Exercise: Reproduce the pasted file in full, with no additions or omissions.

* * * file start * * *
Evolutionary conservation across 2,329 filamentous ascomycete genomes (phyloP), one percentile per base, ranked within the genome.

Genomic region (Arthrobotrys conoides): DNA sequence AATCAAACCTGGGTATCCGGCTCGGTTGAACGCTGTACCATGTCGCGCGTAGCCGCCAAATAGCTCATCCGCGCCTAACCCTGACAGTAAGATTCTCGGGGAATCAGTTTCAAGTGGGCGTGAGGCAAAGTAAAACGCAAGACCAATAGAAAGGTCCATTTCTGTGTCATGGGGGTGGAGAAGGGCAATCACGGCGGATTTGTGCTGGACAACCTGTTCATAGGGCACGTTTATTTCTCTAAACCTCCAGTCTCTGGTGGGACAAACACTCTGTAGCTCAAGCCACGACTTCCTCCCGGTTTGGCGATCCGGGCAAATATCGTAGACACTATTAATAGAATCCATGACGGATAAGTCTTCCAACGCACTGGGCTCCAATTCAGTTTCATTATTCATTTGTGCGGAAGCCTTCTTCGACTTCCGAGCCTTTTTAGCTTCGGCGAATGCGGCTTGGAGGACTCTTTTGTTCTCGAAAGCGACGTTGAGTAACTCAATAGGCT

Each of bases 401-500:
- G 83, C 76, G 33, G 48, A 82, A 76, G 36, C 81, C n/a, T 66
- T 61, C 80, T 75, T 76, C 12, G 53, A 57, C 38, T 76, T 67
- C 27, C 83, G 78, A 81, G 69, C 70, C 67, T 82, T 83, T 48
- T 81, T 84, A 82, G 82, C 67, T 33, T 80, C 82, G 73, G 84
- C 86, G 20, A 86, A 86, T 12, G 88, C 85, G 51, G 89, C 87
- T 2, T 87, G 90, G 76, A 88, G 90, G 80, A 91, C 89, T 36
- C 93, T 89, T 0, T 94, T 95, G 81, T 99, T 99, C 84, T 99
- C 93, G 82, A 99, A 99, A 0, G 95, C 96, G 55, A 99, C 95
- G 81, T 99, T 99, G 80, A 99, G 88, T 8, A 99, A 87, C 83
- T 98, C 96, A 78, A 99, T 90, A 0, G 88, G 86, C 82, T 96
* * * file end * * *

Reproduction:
Evolutionary conservation across 2,329 filamentous ascomycete genomes (phyloP), one percentile per base, ranked within the genome.

Genomic region (Arthrobotrys conoides): DNA sequence AATCAAACCTGGGTATCCGGCTCGGTTGAACGCTGTACCATGTCGCGCGTAGCCGCCAAATAGCTCATCCGCGCCTAACCCTGACAGTAAGATTCTCGGGGAATCAGTTTCAAGTGGGCGTGAGGCAAAGTAAAACGCAAGACCAATAGAAAGGTCCATTTCTGTGTCATGGGGGTGGAGAAGGGCAATCACGGCGGATTTGTGCTGGACAACCTGTTCATAGGGCACGTTTATTTCTCTAAACCTCCAGTCTCTGGTGGGACAAACACTCTGTAGCTCAAGCCACGACTTCCTCCCGGTTTGGCGATCCGGGCAAATATCGTAGACACTATTAATAGAATCCATGACGGATAAGTCTTCCAACGCACTGGGCTCCAATTCAGTTTCATTATTCATTTGTGCGGAAGCCTTCTTCGACTTCCGAGCCTTTTTAGCTTCGGCGAATGCGGCTTGGAGGACTCTTTTGTTCTCGAAAGCGACGTTGAGTAACTCAATAGGCT

Each of bases 401-500:
- G 83, C 76, G 33, G 48, A 82, A 76, G 36, C 81, C n/a, T 66
- T 61, C 80, T 75, T 76, C 12, G 53, A 57, C 38, T 76, T 67
- C 27, C 83, G 78, A 81, G 69, C 70, C 67, T 82, T 83, T 48
- T 81, T 84, A 82, G 82, C 67, T 33, T 80, C 82, G 73, G 84
- C 86, G 20, A 86, A 86, T 12, G 88, C 85, G 51, G 89, C 87
- T 2, T 87, G 90, G 76, A 88, G 90, G 80, A 91, C 89, T 36
- C 93, T 89, T 0, T 94, T 95, G 81, T 99, T 99, C 84, T 99
- C 93, G 82, A 99, A 99, A 0, G 95, C 96, G 55, A 99, C 95
- G 81, T 99, T 99, G 80, A 99, G 88, T 8, A 99, A 87, C 83
- T 98, C 96, A 78, A 99, T 90, A 0, G 88, G 86, C 82, T 96